Day two consisted of more of the same, although we were supposed to have a completely dry track. Not only was it still damp in the morning due to the clouds, but it would begin raining again mid day, causing us to switch back to rain tires. Now I would have loved to have learn rain setup from the factory, but the conditions were changing every 15 minutes and we were chewing up rain tires due to the light precipitation and the rain coming and going. I did pick up a few tips for the rain, such as using the curbs aggressively around the one mile Busca circuit, which is incredible by the way. It has a great mix of high speed and low speed corners that really challenge the driver as the track varies in width and banking as well. Once we got back to dry running, we had a much drier track than the day before. We had both chassis at our disposable on this day and while I was happy with both chassis, it was quite hard to compare them as the seats were vastly different and the conditions were so poor and often were changing.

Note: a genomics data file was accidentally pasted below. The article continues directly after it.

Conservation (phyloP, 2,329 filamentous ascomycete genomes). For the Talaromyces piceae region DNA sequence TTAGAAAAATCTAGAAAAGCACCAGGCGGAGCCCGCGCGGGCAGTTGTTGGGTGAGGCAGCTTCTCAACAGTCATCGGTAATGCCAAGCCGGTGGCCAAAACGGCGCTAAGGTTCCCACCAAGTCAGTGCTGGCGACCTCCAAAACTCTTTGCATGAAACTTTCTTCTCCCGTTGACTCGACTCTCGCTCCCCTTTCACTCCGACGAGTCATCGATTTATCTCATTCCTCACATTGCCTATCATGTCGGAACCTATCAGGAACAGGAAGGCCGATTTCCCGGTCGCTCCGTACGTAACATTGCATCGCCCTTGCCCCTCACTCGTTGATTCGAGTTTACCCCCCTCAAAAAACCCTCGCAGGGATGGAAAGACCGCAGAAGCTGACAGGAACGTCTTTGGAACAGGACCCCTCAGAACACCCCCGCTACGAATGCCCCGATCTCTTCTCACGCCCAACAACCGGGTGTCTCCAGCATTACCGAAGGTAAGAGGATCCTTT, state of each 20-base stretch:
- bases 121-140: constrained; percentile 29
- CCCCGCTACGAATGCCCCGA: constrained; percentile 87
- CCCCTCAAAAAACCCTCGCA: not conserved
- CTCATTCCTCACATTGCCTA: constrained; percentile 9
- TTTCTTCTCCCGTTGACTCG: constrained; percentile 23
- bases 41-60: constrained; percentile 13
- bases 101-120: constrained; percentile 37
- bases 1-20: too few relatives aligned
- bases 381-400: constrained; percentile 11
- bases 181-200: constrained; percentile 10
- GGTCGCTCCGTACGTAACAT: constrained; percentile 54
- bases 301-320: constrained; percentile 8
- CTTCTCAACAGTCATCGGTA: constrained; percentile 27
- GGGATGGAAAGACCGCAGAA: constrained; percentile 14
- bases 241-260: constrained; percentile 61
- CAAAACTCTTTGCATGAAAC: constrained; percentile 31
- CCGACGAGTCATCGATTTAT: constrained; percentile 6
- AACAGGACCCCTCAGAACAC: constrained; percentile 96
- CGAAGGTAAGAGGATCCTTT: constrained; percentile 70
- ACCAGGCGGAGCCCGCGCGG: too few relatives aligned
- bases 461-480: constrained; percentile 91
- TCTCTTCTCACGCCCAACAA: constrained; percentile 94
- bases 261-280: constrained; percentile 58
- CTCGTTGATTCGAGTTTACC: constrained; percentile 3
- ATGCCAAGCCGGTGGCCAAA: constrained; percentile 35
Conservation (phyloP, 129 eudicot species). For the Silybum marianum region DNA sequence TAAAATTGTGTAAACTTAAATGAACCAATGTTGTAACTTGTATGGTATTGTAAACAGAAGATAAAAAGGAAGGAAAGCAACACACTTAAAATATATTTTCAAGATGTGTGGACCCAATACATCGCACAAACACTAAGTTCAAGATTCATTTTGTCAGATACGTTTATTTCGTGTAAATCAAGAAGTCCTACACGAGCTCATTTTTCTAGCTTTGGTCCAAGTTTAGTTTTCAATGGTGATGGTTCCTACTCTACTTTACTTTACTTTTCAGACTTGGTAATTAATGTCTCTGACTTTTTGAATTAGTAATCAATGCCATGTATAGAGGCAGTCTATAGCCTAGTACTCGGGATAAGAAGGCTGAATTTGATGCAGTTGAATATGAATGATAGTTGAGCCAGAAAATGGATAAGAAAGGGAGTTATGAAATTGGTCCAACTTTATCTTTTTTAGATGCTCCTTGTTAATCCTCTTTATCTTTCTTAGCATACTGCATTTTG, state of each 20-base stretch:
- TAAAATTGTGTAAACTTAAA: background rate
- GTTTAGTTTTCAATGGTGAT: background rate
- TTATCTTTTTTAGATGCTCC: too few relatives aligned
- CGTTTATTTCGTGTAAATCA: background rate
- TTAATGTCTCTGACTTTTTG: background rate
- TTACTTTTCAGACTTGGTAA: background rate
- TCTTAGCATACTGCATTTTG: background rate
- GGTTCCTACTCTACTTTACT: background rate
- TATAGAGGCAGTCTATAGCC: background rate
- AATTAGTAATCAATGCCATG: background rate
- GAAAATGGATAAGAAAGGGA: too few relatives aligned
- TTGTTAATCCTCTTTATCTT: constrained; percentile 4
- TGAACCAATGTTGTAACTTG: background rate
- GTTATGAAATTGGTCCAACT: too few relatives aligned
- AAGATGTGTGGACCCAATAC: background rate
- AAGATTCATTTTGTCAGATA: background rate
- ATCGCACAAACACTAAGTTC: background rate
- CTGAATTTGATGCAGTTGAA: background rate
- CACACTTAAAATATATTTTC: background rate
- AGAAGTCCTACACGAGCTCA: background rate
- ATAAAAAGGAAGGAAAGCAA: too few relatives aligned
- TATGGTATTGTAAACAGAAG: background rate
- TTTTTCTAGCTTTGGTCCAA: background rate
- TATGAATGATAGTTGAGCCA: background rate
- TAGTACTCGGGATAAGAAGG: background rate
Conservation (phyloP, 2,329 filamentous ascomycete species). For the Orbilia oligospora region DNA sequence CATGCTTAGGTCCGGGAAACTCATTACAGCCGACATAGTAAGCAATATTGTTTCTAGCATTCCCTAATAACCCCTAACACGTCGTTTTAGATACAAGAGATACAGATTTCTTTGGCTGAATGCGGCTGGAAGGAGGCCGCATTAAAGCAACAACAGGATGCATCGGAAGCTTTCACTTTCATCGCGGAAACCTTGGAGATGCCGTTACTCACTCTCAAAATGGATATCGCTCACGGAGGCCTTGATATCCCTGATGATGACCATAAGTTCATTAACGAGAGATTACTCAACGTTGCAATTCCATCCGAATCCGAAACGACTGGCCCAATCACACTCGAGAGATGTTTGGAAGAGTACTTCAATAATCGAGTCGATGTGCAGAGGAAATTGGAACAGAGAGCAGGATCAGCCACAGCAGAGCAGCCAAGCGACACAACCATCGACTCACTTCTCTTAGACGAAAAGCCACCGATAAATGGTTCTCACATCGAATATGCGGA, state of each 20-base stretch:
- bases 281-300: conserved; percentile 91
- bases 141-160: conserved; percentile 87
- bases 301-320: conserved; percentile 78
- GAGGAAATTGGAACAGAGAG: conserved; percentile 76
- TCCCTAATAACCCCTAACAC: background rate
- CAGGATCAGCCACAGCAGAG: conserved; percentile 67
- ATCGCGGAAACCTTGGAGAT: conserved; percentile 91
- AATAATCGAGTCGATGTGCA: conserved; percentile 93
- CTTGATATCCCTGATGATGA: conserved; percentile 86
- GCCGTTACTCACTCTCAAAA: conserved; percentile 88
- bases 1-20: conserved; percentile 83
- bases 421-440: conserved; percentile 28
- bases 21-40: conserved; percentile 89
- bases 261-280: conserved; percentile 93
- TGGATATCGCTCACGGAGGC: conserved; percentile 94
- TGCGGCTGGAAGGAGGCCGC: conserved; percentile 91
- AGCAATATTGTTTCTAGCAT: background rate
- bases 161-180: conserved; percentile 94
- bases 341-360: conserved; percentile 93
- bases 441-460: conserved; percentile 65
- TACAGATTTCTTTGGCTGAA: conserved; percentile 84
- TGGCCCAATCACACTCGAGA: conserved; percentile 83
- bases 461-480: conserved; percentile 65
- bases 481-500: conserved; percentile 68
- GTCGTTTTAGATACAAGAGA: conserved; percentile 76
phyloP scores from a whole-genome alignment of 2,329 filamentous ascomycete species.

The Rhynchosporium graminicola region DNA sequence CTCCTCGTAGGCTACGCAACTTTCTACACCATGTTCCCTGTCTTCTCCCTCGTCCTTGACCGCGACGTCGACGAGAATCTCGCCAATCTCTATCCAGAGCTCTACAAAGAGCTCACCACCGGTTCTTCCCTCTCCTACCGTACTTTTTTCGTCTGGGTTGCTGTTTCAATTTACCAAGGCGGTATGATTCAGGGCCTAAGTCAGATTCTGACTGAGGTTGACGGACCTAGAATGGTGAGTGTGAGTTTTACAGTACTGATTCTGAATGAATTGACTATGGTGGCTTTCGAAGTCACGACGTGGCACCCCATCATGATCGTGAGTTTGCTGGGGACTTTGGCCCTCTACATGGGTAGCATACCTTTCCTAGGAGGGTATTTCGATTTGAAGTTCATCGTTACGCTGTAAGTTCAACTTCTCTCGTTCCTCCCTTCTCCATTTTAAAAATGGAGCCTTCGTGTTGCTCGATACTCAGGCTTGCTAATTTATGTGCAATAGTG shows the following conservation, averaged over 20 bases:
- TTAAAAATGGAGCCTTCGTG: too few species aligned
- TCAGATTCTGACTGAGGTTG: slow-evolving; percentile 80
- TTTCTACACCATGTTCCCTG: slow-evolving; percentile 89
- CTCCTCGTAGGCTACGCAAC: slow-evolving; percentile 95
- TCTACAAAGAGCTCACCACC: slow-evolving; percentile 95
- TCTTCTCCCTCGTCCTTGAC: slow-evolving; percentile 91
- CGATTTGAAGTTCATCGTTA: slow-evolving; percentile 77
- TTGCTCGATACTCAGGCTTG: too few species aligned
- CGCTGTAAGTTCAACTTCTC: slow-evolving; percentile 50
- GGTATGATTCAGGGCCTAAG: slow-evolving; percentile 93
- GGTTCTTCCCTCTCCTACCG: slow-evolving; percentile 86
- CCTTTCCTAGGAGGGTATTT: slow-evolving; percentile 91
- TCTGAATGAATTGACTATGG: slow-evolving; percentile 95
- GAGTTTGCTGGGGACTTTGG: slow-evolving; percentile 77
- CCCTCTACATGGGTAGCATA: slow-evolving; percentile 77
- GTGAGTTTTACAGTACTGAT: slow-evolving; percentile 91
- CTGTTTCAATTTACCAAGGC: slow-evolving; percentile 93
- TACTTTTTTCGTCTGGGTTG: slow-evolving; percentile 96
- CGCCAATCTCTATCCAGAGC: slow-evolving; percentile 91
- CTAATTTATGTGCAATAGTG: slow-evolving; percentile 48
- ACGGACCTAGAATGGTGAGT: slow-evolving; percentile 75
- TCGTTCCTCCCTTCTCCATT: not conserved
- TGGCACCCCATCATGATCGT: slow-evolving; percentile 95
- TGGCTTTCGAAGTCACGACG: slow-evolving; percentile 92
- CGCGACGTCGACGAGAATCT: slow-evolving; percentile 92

In the end, we are going to use data from Phoenix to decide the chassis sold in the U.S. this year as I didn’t think it was fair to both chassis given the conditions. In the dry conditions, I was running the unfamiliar Vega blue tire. While I was as fast as many of the other competitive KZ drivers attending the test, I found it hard to be consistent and to not overdrive the kart. This is where I was starting to get nervous, I still wasn’t 100% ready in my opinion for Phoenix and time was ticking fast on my track time. However, I got my hands on some used MG yellows for my last two runs of the day and everything felt just right at home. I was much more consistent and faster as well. So fast so, that with puddles still on the racetrack I was within six tenths of my compatriot AJ Myers best time at the circuit, a very good ending to an overall incredible learning experience. In fact, I was able to top the time charts both days in wet and dry conditions, which really had me cheesing as I left the track and shifted my focus towards the SKUSA SpringNationals.